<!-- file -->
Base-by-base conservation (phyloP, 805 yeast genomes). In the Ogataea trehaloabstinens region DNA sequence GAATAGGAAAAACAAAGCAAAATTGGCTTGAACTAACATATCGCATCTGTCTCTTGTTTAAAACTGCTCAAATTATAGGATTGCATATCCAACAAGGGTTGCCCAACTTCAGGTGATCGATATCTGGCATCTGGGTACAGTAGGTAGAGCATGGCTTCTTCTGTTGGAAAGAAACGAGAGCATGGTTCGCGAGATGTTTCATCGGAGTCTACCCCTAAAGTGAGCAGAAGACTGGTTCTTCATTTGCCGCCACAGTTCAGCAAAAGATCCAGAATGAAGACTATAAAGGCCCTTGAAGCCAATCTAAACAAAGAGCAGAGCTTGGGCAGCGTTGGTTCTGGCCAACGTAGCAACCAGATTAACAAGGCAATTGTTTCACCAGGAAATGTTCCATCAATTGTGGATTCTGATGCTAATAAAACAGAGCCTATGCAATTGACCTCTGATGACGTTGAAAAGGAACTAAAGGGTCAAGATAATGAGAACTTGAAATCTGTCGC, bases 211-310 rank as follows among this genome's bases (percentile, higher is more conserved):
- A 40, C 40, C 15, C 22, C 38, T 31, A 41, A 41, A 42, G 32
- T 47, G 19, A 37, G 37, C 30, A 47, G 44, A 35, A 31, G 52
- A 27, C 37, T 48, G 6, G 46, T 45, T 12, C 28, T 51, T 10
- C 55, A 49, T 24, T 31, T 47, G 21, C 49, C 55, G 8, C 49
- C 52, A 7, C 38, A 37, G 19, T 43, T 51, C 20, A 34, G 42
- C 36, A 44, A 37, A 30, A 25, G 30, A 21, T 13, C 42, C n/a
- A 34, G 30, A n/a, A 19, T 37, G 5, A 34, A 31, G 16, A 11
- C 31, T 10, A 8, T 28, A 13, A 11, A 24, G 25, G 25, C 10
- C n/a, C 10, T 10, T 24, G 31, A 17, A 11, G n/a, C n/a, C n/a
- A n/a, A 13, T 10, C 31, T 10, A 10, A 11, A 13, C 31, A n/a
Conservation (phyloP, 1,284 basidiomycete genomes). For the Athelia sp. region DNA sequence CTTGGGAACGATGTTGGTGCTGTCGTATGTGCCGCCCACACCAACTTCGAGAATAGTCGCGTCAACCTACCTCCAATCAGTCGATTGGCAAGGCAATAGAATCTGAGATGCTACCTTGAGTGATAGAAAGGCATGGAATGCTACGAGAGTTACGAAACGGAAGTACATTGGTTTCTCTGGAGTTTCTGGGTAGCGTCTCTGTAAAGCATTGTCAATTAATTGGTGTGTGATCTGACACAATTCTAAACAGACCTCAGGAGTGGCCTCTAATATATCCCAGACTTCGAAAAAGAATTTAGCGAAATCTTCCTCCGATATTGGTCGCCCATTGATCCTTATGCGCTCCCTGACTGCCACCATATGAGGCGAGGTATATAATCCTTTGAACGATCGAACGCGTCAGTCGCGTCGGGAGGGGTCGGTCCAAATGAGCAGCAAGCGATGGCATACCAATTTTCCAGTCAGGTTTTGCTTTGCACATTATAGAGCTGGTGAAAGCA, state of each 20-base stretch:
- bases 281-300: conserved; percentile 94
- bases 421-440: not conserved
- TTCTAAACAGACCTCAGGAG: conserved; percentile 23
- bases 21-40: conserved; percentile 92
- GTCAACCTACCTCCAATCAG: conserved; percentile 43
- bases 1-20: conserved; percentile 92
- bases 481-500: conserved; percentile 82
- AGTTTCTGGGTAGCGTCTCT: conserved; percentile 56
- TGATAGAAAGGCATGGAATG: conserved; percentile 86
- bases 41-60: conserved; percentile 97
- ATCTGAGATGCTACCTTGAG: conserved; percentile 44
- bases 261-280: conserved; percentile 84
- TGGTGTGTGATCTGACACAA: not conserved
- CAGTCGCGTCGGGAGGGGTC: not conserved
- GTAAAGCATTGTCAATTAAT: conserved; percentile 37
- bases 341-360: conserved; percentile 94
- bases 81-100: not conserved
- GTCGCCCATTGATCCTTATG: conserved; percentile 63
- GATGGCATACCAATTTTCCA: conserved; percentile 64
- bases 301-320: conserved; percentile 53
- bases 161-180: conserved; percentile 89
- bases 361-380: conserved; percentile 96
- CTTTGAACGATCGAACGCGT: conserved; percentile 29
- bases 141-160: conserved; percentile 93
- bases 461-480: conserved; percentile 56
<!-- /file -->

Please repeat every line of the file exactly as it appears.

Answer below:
Base-by-base conservation (phyloP, 805 yeast genomes). In the Ogataea trehaloabstinens region DNA sequence GAATAGGAAAAACAAAGCAAAATTGGCTTGAACTAACATATCGCATCTGTCTCTTGTTTAAAACTGCTCAAATTATAGGATTGCATATCCAACAAGGGTTGCCCAACTTCAGGTGATCGATATCTGGCATCTGGGTACAGTAGGTAGAGCATGGCTTCTTCTGTTGGAAAGAAACGAGAGCATGGTTCGCGAGATGTTTCATCGGAGTCTACCCCTAAAGTGAGCAGAAGACTGGTTCTTCATTTGCCGCCACAGTTCAGCAAAAGATCCAGAATGAAGACTATAAAGGCCCTTGAAGCCAATCTAAACAAAGAGCAGAGCTTGGGCAGCGTTGGTTCTGGCCAACGTAGCAACCAGATTAACAAGGCAATTGTTTCACCAGGAAATGTTCCATCAATTGTGGATTCTGATGCTAATAAAACAGAGCCTATGCAATTGACCTCTGATGACGTTGAAAAGGAACTAAAGGGTCAAGATAATGAGAACTTGAAATCTGTCGC, bases 211-310 rank as follows among this genome's bases (percentile, higher is more conserved):
- A 40, C 40, C 15, C 22, C 38, T 31, A 41, A 41, A 42, G 32
- T 47, G 19, A 37, G 37, C 30, A 47, G 44, A 35, A 31, G 52
- A 27, C 37, T 48, G 6, G 46, T 45, T 12, C 28, T 51, T 10
- C 55, A 49, T 24, T 31, T 47, G 21, C 49, C 55, G 8, C 49
- C 52, A 7, C 38, A 37, G 19, T 43, T 51, C 20, A 34, G 42
- C 36, A 44, A 37, A 30, A 25, G 30, A 21, T 13, C 42, C n/a
- A 34, G 30, A n/a, A 19, T 37, G 5, A 34, A 31, G 16, A 11
- C 31, T 10, A 8, T 28, A 13, A 11, A 24, G 25, G 25, C 10
- C n/a, C 10, T 10, T 24, G 31, A 17, A 11, G n/a, C n/a, C n/a
- A n/a, A 13, T 10, C 31, T 10, A 10, A 11, A 13, C 31, A n/a
Conservation (phyloP, 1,284 basidiomycete genomes). For the Athelia sp. region DNA sequence CTTGGGAACGATGTTGGTGCTGTCGTATGTGCCGCCCACACCAACTTCGAGAATAGTCGCGTCAACCTACCTCCAATCAGTCGATTGGCAAGGCAATAGAATCTGAGATGCTACCTTGAGTGATAGAAAGGCATGGAATGCTACGAGAGTTACGAAACGGAAGTACATTGGTTTCTCTGGAGTTTCTGGGTAGCGTCTCTGTAAAGCATTGTCAATTAATTGGTGTGTGATCTGACACAATTCTAAACAGACCTCAGGAGTGGCCTCTAATATATCCCAGACTTCGAAAAAGAATTTAGCGAAATCTTCCTCCGATATTGGTCGCCCATTGATCCTTATGCGCTCCCTGACTGCCACCATATGAGGCGAGGTATATAATCCTTTGAACGATCGAACGCGTCAGTCGCGTCGGGAGGGGTCGGTCCAAATGAGCAGCAAGCGATGGCATACCAATTTTCCAGTCAGGTTTTGCTTTGCACATTATAGAGCTGGTGAAAGCA, state of each 20-base stretch:
- bases 281-300: conserved; percentile 94
- bases 421-440: not conserved
- TTCTAAACAGACCTCAGGAG: conserved; percentile 23
- bases 21-40: conserved; percentile 92
- GTCAACCTACCTCCAATCAG: conserved; percentile 43
- bases 1-20: conserved; percentile 92
- bases 481-500: conserved; percentile 82
- AGTTTCTGGGTAGCGTCTCT: conserved; percentile 56
- TGATAGAAAGGCATGGAATG: conserved; percentile 86
- bases 41-60: conserved; percentile 97
- ATCTGAGATGCTACCTTGAG: conserved; percentile 44
- bases 261-280: conserved; percentile 84
- TGGTGTGTGATCTGACACAA: not conserved
- CAGTCGCGTCGGGAGGGGTC: not conserved
- GTAAAGCATTGTCAATTAAT: conserved; percentile 37
- bases 341-360: conserved; percentile 94
- bases 81-100: not conserved
- GTCGCCCATTGATCCTTATG: conserved; percentile 63
- GATGGCATACCAATTTTCCA: conserved; percentile 64
- bases 301-320: conserved; percentile 53
- bases 161-180: conserved; percentile 89
- bases 361-380: conserved; percentile 96
- CTTTGAACGATCGAACGCGT: conserved; percentile 29
- bases 141-160: conserved; percentile 93
- bases 461-480: conserved; percentile 56